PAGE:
Archaeology MA (by Research)


Fact file

MA (by Research) Archaeology
1 year full-time | 2 years part-time
Entry requirements
2.1 (Upper 2nd class hons degree or international equivalent)
7.0 (no less than 6.0 in any element)

If these grades are not met, English preparatory courses are available
Start date
University Park
Tuition fees
You can find fee information on our fees table.


Individual study pathways will be created based on your interests and your chosen area of research specialism.
Read full overview

The MA (by Research) in Archaeology provides you with the opportunity to develop advanced knowledge and understanding of specific areas of archaeology by following a personalised, individual study pathway, in close collaboration with our staff. You will further your own intellectual development and enhance your independent research skills by completing a substantial archaeological research project.

It is ideal preparation for students wishing to undertake a PhD in Archaeology, and follows the research model (one year research training MA plus three years research) suggested by the Arts and Humanities Research Council. It also provides a wide range of highly sought-after skills in research, critical thinking, data analysis, and communication which will provide the foundation for a future career in archaeology and heritage, as well as many other sectors.

This course offers you the flexibility to tailor the content to reflect your personal interests and research topic. Our teaching draws on the extensive and world-leading research expertise of staff within the Department of Classics and Archaeology.

We have specialists working in Old-World Prehistory, the ancient Mediterranean and the Roman world, and Medieval and Post-Medieval Europe, as well as internationally-renowned expertise in bioarchaeology and archaeological materials. You can follow a specialist pathway focusing on a specific period or region, or practical training in archaeological methods, and will undertake independent research supervised by a member of staff.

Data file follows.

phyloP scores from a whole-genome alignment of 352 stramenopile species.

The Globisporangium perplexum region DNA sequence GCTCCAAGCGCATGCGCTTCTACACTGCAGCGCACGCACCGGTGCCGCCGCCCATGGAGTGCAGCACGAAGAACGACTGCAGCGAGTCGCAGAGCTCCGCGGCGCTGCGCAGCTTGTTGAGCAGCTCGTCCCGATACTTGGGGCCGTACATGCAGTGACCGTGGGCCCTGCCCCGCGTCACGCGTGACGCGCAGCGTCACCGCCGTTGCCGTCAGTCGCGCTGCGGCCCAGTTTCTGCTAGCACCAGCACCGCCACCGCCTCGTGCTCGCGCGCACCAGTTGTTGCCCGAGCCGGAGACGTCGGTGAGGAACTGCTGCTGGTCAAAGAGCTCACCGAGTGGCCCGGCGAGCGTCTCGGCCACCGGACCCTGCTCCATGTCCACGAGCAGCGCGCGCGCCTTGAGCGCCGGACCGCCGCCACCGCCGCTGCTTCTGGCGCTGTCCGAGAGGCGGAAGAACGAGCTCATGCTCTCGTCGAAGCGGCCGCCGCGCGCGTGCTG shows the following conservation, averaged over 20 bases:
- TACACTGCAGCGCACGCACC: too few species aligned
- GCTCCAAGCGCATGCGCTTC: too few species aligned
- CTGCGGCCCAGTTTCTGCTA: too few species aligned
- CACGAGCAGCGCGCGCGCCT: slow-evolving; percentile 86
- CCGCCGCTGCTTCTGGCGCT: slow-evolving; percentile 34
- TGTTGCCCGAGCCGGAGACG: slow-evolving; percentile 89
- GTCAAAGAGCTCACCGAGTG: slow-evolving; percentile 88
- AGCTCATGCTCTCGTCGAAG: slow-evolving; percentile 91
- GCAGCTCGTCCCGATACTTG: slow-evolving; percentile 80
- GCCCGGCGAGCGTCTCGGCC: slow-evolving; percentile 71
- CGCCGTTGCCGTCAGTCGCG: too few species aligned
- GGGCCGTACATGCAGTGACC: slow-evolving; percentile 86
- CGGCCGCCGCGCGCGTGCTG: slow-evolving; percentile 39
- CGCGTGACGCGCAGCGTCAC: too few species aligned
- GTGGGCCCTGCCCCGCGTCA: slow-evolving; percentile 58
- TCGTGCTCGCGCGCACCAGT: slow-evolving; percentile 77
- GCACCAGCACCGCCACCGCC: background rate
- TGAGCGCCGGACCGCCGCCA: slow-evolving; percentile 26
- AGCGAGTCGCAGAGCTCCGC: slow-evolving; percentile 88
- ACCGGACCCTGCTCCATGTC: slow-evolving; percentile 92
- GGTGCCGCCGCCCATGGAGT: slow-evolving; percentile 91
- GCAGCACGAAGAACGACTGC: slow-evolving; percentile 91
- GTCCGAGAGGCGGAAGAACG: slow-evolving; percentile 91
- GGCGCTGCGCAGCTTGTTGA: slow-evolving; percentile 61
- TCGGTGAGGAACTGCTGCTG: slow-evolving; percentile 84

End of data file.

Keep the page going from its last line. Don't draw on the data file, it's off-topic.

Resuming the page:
For those in current employment, the MA (by Research) can be studied over two years on a part-time basis. As teaching is largely undertaken through individual tutorials or small groups, there is a great deal of flexibility to organise your time around existing commitments.

Visit the department website to explore the department's research and teaching profile. 

Key facts

  • The department offers excellent facilities for teaching and research, including six newly refurbished research laboratories for bioarchaeology, archaeological materials, and imaging.
  • This course is taught within a thriving department that attracts academic and research staff from around the world, and which has a friendly and vibrant atmosphere. 
  • We have a good track recording in helping our postgraduate students secure competitive funding for their studies. 

Course details

All students take 180 credits in a year. The taught component is worth 60 credits. It consists of three 20 credit modules, Special Topic in Archaeology 1, Special Topic in Archaeology 2 and a Faculty of Arts professional development module that can be chosen from a number of topics such as research methods for the arts and humanities, or public engagement and communication. You are able to choose from a wide variety of topics for the Special Topic modules, which may include archaeozoology, archaeobotany, glass, human osteology and evolution, and period-specific topics in Prehistoric, Mediterranean, Roman or Medieval archaeology.

Individual study pathways will be created with guidance from the Postgraduate Admissions Tutor and members of academic staff, and these will be based on your interests and your chosen area of research specialism. Modules will be taught individually or in small groups through seminars, tutorials and laboratory sessions, assessed through a combination of written essays and assignments, or practical lab tests and reports, as appropriate to the subject.

You will then complete an independent Research Project (120 credits), producing a 25,000-word thesis on your chosen subject. To prepare for this, you will take the compulsory course ‘Research Skills in Archaeology’. This provides essential discipline-specific and key transferable skills including research design, project management and planning, data collection and analysis, written, oral and visual communication of research, and key IT skills. The course culminates in our annual Postgraduate Archaeology Conference, which our MA and MSc students organise together, where you will present your research to a wide audience.

You can choose to specialise in any area in which the department has research and teaching expertise. The MA (by Research) is a highly flexible degree, allowing great freedom of choice in topics and allowing you to combine many different chronological, regional, methodological and theoretical perspectives. The subject areas below are a guide to our core areas of research and teaching, but please consult our department website for a full picture.